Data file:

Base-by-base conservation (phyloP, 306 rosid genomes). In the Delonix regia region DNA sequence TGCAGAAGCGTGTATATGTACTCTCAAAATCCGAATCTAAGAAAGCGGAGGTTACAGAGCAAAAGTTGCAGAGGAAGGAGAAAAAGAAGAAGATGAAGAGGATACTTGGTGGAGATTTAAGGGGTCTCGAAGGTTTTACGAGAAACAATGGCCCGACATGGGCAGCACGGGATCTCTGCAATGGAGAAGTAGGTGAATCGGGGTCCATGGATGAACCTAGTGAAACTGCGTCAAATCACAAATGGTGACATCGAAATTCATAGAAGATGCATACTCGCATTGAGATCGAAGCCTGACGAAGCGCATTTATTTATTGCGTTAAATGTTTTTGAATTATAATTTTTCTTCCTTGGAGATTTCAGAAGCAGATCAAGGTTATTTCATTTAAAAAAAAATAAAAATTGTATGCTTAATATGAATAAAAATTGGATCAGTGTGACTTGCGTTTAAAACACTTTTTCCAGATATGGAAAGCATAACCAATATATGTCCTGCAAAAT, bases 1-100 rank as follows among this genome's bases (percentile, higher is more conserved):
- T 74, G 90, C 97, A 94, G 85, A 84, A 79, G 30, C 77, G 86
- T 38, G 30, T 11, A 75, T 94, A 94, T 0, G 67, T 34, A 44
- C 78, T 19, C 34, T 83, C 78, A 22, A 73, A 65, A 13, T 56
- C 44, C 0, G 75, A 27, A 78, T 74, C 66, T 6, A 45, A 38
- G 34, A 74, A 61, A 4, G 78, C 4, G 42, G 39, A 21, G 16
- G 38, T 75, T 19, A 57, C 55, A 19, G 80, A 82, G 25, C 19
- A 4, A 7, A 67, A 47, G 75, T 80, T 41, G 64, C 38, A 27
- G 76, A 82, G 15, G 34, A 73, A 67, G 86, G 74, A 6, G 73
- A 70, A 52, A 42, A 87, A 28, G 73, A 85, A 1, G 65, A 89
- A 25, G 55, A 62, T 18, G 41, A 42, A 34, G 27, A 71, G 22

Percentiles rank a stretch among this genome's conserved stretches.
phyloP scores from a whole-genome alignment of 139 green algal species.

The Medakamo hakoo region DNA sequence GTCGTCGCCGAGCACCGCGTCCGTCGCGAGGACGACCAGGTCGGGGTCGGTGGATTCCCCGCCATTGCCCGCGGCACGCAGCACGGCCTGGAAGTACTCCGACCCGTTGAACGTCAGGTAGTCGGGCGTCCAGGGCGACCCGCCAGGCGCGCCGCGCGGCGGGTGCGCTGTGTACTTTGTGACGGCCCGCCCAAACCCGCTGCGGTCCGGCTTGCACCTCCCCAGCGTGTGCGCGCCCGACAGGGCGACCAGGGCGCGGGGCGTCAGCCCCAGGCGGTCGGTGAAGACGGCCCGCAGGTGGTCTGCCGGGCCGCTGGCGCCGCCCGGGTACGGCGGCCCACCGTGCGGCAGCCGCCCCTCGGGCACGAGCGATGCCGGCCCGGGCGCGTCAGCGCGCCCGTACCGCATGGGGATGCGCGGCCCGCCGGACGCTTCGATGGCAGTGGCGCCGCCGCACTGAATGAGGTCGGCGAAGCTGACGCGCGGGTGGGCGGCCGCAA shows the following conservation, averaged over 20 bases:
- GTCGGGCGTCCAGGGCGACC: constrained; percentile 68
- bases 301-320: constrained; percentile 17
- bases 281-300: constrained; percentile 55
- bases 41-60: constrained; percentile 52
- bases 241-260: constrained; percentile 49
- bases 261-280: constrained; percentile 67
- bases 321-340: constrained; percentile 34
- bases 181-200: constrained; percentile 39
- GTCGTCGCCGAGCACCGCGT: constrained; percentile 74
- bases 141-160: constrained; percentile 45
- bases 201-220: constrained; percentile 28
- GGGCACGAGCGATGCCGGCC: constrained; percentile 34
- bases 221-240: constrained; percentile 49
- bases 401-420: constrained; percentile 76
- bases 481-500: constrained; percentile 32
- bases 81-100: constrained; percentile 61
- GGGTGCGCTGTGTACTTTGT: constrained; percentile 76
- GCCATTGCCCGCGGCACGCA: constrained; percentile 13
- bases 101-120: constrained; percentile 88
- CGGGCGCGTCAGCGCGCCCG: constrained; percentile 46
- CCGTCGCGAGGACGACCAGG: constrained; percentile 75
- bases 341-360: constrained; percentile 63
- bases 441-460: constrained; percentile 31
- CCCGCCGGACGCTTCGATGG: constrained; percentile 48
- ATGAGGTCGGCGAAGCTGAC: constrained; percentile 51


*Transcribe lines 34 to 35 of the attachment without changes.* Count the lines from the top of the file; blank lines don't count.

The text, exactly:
- CGGGCGCGTCAGCGCGCCCG: constrained; percentile 46
- CCGTCGCGAGGACGACCAGG: constrained; percentile 75